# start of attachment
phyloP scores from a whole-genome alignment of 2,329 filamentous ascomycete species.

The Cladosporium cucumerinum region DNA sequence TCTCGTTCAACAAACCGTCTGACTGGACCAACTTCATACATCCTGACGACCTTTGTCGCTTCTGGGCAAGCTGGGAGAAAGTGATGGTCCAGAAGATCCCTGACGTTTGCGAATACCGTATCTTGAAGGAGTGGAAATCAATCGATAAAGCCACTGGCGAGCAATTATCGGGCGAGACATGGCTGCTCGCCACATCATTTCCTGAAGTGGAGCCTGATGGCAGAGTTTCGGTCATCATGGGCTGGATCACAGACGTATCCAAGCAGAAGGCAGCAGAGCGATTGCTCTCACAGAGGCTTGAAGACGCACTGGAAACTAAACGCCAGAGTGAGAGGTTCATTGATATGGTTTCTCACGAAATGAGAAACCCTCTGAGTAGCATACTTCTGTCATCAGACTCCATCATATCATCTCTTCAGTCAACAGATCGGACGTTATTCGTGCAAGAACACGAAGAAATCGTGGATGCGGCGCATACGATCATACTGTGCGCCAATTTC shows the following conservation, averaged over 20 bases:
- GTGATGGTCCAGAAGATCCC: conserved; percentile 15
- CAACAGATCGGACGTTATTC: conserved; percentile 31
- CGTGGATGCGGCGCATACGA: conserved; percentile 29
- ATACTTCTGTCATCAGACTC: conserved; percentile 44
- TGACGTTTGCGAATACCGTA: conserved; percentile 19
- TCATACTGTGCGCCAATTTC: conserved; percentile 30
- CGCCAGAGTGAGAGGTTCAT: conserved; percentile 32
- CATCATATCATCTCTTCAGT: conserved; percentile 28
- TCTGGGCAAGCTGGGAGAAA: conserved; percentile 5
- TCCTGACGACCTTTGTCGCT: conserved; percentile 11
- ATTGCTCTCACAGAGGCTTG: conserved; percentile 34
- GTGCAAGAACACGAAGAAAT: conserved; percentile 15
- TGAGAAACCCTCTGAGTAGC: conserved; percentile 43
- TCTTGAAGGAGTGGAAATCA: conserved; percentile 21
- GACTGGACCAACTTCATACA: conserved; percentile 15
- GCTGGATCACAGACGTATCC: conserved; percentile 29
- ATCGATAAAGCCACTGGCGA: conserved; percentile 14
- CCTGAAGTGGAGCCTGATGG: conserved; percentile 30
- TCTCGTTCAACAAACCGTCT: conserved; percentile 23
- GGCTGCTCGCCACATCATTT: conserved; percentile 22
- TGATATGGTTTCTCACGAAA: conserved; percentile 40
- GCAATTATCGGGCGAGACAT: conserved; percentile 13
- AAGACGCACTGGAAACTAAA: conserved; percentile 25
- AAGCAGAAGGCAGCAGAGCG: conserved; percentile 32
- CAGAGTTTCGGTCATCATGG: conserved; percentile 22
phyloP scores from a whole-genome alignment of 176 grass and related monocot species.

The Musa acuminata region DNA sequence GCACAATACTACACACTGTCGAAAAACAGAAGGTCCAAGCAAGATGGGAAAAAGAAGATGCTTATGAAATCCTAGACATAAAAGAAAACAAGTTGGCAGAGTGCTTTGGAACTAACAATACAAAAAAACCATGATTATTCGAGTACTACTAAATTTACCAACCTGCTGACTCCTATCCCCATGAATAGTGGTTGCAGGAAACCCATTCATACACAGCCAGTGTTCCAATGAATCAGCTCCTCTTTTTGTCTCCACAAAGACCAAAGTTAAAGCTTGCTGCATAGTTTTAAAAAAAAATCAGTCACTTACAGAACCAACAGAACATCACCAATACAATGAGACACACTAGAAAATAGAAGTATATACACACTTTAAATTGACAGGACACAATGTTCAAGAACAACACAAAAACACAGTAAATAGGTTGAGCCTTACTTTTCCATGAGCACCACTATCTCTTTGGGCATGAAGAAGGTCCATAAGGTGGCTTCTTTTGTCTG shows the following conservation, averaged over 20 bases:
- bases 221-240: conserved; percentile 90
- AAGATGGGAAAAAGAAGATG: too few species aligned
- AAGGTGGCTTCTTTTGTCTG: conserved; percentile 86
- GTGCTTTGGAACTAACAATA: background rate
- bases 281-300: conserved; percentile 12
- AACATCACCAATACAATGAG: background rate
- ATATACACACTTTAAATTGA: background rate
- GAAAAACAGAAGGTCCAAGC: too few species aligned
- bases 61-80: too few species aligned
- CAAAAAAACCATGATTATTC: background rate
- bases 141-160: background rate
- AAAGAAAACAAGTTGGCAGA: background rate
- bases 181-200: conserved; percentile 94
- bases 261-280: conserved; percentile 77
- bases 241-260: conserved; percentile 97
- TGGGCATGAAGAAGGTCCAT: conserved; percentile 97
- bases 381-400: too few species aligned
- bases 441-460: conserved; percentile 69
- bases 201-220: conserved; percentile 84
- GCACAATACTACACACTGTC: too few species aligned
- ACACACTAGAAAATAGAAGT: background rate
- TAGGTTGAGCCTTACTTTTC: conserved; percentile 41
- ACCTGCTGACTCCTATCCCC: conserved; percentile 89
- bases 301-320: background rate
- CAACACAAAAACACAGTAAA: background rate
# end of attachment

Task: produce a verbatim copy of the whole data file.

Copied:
phyloP scores from a whole-genome alignment of 2,329 filamentous ascomycete species.

The Cladosporium cucumerinum region DNA sequence TCTCGTTCAACAAACCGTCTGACTGGACCAACTTCATACATCCTGACGACCTTTGTCGCTTCTGGGCAAGCTGGGAGAAAGTGATGGTCCAGAAGATCCCTGACGTTTGCGAATACCGTATCTTGAAGGAGTGGAAATCAATCGATAAAGCCACTGGCGAGCAATTATCGGGCGAGACATGGCTGCTCGCCACATCATTTCCTGAAGTGGAGCCTGATGGCAGAGTTTCGGTCATCATGGGCTGGATCACAGACGTATCCAAGCAGAAGGCAGCAGAGCGATTGCTCTCACAGAGGCTTGAAGACGCACTGGAAACTAAACGCCAGAGTGAGAGGTTCATTGATATGGTTTCTCACGAAATGAGAAACCCTCTGAGTAGCATACTTCTGTCATCAGACTCCATCATATCATCTCTTCAGTCAACAGATCGGACGTTATTCGTGCAAGAACACGAAGAAATCGTGGATGCGGCGCATACGATCATACTGTGCGCCAATTTC shows the following conservation, averaged over 20 bases:
- GTGATGGTCCAGAAGATCCC: conserved; percentile 15
- CAACAGATCGGACGTTATTC: conserved; percentile 31
- CGTGGATGCGGCGCATACGA: conserved; percentile 29
- ATACTTCTGTCATCAGACTC: conserved; percentile 44
- TGACGTTTGCGAATACCGTA: conserved; percentile 19
- TCATACTGTGCGCCAATTTC: conserved; percentile 30
- CGCCAGAGTGAGAGGTTCAT: conserved; percentile 32
- CATCATATCATCTCTTCAGT: conserved; percentile 28
- TCTGGGCAAGCTGGGAGAAA: conserved; percentile 5
- TCCTGACGACCTTTGTCGCT: conserved; percentile 11
- ATTGCTCTCACAGAGGCTTG: conserved; percentile 34
- GTGCAAGAACACGAAGAAAT: conserved; percentile 15
- TGAGAAACCCTCTGAGTAGC: conserved; percentile 43
- TCTTGAAGGAGTGGAAATCA: conserved; percentile 21
- GACTGGACCAACTTCATACA: conserved; percentile 15
- GCTGGATCACAGACGTATCC: conserved; percentile 29
- ATCGATAAAGCCACTGGCGA: conserved; percentile 14
- CCTGAAGTGGAGCCTGATGG: conserved; percentile 30
- TCTCGTTCAACAAACCGTCT: conserved; percentile 23
- GGCTGCTCGCCACATCATTT: conserved; percentile 22
- TGATATGGTTTCTCACGAAA: conserved; percentile 40
- GCAATTATCGGGCGAGACAT: conserved; percentile 13
- AAGACGCACTGGAAACTAAA: conserved; percentile 25
- AAGCAGAAGGCAGCAGAGCG: conserved; percentile 32
- CAGAGTTTCGGTCATCATGG: conserved; percentile 22
phyloP scores from a whole-genome alignment of 176 grass and related monocot species.

The Musa acuminata region DNA sequence GCACAATACTACACACTGTCGAAAAACAGAAGGTCCAAGCAAGATGGGAAAAAGAAGATGCTTATGAAATCCTAGACATAAAAGAAAACAAGTTGGCAGAGTGCTTTGGAACTAACAATACAAAAAAACCATGATTATTCGAGTACTACTAAATTTACCAACCTGCTGACTCCTATCCCCATGAATAGTGGTTGCAGGAAACCCATTCATACACAGCCAGTGTTCCAATGAATCAGCTCCTCTTTTTGTCTCCACAAAGACCAAAGTTAAAGCTTGCTGCATAGTTTTAAAAAAAAATCAGTCACTTACAGAACCAACAGAACATCACCAATACAATGAGACACACTAGAAAATAGAAGTATATACACACTTTAAATTGACAGGACACAATGTTCAAGAACAACACAAAAACACAGTAAATAGGTTGAGCCTTACTTTTCCATGAGCACCACTATCTCTTTGGGCATGAAGAAGGTCCATAAGGTGGCTTCTTTTGTCTG shows the following conservation, averaged over 20 bases:
- bases 221-240: conserved; percentile 90
- AAGATGGGAAAAAGAAGATG: too few species aligned
- AAGGTGGCTTCTTTTGTCTG: conserved; percentile 86
- GTGCTTTGGAACTAACAATA: background rate
- bases 281-300: conserved; percentile 12
- AACATCACCAATACAATGAG: background rate
- ATATACACACTTTAAATTGA: background rate
- GAAAAACAGAAGGTCCAAGC: too few species aligned
- bases 61-80: too few species aligned
- CAAAAAAACCATGATTATTC: background rate
- bases 141-160: background rate
- AAAGAAAACAAGTTGGCAGA: background rate
- bases 181-200: conserved; percentile 94
- bases 261-280: conserved; percentile 77
- bases 241-260: conserved; percentile 97
- TGGGCATGAAGAAGGTCCAT: conserved; percentile 97
- bases 381-400: too few species aligned
- bases 441-460: conserved; percentile 69
- bases 201-220: conserved; percentile 84
- GCACAATACTACACACTGTC: too few species aligned
- ACACACTAGAAAATAGAAGT: background rate
- TAGGTTGAGCCTTACTTTTC: conserved; percentile 41
- ACCTGCTGACTCCTATCCCC: conserved; percentile 89
- bases 301-320: background rate
- CAACACAAAAACACAGTAAA: background rate